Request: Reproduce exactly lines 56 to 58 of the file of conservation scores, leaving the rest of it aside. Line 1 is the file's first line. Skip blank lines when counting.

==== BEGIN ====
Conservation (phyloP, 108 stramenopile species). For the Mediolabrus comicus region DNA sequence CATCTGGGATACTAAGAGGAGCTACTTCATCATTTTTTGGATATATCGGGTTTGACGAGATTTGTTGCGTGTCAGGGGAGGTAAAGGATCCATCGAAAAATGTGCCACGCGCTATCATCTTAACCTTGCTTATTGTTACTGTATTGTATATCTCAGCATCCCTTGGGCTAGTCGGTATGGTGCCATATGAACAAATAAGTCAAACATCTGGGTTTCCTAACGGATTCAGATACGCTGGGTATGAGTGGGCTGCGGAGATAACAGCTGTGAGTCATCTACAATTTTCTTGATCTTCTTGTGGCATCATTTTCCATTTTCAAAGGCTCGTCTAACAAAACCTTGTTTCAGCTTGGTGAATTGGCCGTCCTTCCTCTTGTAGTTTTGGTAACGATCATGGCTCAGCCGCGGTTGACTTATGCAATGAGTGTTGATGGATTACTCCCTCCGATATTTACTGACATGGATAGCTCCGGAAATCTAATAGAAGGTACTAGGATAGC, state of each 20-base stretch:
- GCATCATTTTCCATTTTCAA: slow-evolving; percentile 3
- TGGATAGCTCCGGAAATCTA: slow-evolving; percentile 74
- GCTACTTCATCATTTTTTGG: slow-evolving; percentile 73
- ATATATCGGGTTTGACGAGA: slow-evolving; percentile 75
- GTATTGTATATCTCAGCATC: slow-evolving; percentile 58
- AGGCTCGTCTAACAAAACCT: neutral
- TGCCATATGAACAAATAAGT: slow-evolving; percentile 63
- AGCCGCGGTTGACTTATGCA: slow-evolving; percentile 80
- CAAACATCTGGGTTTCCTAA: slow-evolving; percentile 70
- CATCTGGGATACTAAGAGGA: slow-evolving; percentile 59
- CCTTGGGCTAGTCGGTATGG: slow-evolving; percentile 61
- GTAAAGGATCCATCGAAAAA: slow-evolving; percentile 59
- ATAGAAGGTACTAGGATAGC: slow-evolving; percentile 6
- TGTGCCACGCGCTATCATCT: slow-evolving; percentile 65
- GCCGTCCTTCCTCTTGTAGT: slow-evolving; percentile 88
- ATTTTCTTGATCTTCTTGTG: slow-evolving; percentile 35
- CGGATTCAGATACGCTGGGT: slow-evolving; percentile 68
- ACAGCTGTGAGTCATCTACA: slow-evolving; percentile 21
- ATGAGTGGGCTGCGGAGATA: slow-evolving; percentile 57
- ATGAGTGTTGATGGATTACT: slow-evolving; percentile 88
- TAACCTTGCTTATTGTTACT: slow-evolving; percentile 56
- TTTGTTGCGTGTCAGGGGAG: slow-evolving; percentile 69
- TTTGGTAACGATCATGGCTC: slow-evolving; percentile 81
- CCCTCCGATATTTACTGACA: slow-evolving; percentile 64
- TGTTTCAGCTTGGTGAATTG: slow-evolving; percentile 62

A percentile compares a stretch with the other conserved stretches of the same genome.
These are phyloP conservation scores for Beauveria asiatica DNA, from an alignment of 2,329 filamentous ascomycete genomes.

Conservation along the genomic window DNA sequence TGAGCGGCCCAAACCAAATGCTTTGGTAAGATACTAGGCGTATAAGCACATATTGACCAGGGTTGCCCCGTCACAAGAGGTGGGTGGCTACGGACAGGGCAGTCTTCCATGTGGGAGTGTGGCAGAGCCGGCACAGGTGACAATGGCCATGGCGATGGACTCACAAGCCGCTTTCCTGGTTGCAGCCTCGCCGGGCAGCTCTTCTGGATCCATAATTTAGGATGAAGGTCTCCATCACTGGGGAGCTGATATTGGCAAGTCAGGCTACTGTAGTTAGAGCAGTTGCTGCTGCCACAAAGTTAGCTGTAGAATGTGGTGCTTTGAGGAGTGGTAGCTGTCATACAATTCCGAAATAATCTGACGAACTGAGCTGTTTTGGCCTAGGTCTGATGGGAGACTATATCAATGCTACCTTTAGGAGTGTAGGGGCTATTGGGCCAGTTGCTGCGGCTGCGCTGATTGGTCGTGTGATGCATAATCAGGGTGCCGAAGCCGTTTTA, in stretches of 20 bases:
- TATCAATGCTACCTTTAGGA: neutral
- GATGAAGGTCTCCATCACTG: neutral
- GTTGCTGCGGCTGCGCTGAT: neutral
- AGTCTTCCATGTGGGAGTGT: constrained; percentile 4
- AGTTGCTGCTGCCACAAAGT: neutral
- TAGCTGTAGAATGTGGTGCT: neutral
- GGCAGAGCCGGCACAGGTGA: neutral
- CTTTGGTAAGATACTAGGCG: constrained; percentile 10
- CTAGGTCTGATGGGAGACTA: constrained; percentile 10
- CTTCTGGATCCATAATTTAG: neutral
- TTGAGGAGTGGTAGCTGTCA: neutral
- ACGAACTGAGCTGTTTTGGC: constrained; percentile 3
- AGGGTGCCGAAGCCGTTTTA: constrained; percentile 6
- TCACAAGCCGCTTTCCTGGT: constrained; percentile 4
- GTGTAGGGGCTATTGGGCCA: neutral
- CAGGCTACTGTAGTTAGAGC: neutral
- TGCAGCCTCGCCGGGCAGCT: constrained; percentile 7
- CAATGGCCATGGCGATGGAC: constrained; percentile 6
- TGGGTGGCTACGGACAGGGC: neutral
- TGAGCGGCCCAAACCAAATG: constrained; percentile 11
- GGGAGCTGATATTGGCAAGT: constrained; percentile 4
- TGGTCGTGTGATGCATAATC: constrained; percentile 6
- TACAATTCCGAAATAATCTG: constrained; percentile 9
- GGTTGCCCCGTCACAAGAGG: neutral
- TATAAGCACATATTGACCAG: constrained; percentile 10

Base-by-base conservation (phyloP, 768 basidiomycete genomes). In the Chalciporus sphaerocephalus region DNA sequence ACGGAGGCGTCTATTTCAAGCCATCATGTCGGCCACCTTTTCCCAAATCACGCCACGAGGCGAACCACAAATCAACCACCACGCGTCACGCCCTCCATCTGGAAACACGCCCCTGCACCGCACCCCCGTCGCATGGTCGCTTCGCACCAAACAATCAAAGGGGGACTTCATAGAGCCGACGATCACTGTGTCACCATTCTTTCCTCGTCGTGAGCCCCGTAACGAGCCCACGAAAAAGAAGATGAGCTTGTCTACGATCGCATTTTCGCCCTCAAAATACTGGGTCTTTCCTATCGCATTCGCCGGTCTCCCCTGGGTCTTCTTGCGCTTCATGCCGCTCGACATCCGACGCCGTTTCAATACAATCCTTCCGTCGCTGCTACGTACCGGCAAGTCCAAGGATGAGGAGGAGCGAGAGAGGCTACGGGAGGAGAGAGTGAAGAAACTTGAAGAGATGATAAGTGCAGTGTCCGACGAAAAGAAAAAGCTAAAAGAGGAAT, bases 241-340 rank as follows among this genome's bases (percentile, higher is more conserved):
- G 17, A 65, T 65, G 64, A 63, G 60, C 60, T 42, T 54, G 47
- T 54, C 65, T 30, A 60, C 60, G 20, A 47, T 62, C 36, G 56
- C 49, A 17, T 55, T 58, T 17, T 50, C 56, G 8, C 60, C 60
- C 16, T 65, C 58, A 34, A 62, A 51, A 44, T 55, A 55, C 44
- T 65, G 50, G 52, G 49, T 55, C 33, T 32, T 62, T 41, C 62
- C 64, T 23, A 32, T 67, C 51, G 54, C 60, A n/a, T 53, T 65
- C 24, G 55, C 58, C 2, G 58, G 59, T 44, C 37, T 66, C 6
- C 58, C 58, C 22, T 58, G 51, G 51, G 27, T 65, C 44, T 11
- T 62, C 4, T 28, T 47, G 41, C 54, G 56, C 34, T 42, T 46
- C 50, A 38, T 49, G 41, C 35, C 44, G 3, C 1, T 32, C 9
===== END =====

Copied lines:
- G 17, A 65, T 65, G 64, A 63, G 60, C 60, T 42, T 54, G 47
- T 54, C 65, T 30, A 60, C 60, G 20, A 47, T 62, C 36, G 56
- C 49, A 17, T 55, T 58, T 17, T 50, C 56, G 8, C 60, C 60